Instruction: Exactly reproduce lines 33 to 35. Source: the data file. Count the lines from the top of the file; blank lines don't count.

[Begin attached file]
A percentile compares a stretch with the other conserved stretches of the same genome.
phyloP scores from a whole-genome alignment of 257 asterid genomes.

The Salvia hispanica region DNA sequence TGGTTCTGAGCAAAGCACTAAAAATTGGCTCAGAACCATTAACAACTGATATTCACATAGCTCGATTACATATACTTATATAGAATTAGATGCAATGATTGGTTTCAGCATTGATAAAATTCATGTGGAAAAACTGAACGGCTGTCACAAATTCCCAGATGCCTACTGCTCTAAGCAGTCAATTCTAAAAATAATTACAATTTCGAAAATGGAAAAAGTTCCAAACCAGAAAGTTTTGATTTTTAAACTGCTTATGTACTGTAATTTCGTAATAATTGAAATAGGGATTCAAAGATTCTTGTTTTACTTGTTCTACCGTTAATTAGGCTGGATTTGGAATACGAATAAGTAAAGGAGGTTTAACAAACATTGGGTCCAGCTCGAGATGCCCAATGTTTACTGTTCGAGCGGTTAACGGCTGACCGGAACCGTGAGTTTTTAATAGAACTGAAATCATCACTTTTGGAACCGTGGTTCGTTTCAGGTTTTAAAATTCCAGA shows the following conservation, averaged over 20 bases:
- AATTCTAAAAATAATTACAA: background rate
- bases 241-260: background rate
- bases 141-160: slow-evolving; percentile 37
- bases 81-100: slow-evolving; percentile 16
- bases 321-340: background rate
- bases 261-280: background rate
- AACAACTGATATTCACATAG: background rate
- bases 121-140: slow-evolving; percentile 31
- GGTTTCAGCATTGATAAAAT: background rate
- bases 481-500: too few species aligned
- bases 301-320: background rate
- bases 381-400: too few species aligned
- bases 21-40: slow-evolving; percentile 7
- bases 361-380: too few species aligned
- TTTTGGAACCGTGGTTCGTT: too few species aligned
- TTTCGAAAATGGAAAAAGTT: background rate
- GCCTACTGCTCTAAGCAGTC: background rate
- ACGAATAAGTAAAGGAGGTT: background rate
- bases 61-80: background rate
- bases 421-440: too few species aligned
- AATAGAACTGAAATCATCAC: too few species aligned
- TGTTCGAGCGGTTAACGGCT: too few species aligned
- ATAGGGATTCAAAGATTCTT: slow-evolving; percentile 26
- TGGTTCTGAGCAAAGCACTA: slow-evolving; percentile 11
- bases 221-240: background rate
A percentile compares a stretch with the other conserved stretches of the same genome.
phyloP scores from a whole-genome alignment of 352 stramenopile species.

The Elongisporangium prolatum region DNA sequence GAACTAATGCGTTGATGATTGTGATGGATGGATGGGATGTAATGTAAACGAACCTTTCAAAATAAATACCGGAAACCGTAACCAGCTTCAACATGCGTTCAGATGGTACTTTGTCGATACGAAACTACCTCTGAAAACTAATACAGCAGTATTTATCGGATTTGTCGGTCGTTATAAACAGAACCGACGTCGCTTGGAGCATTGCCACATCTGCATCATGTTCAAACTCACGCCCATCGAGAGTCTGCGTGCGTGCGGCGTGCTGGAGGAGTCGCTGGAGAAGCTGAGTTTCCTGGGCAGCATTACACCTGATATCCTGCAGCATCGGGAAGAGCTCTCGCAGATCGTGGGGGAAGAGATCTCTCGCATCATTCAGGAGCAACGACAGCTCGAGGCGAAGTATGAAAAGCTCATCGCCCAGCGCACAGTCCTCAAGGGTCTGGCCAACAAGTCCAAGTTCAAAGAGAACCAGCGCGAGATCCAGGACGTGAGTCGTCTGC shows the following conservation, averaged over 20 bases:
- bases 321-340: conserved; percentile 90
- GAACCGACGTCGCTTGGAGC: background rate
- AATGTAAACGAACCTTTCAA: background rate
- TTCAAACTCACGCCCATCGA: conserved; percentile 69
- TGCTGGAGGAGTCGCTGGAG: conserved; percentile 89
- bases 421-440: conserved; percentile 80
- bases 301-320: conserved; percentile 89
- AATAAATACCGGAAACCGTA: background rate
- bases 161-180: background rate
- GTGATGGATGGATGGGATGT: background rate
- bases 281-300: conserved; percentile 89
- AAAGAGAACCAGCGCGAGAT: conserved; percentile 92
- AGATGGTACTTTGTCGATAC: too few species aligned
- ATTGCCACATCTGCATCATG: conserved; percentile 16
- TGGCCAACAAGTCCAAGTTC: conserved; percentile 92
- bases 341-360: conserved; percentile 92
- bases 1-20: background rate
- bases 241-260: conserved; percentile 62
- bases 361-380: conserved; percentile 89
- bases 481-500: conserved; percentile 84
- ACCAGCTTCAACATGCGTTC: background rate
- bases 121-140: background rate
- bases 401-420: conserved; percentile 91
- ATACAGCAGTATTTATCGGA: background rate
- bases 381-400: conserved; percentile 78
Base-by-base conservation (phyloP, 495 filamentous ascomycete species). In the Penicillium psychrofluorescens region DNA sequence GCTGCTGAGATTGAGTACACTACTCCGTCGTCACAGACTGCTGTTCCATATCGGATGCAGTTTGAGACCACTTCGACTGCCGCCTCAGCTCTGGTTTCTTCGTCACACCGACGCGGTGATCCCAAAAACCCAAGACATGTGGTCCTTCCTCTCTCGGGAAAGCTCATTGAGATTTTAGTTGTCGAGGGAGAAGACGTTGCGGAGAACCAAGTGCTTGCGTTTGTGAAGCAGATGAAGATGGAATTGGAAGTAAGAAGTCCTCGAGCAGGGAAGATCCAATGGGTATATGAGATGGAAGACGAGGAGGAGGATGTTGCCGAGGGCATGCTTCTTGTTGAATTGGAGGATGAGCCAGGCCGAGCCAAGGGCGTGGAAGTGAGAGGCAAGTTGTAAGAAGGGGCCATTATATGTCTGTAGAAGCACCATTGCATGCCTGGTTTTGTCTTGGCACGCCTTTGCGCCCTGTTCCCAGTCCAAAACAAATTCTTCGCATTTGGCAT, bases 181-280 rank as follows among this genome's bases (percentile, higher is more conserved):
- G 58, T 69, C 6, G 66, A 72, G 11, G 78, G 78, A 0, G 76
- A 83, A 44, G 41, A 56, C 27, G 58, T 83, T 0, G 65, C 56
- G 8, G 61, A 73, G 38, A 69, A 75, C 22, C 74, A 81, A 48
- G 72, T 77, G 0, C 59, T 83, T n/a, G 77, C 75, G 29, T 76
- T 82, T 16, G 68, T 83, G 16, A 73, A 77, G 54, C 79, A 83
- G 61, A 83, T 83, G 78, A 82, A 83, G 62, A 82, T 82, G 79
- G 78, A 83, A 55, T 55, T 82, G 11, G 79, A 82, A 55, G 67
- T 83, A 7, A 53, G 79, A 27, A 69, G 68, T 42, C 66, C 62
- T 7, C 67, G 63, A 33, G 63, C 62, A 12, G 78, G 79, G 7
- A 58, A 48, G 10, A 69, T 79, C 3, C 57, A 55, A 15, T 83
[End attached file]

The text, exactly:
- GAACCGACGTCGCTTGGAGC: background rate
- AATGTAAACGAACCTTTCAA: background rate
- TTCAAACTCACGCCCATCGA: conserved; percentile 69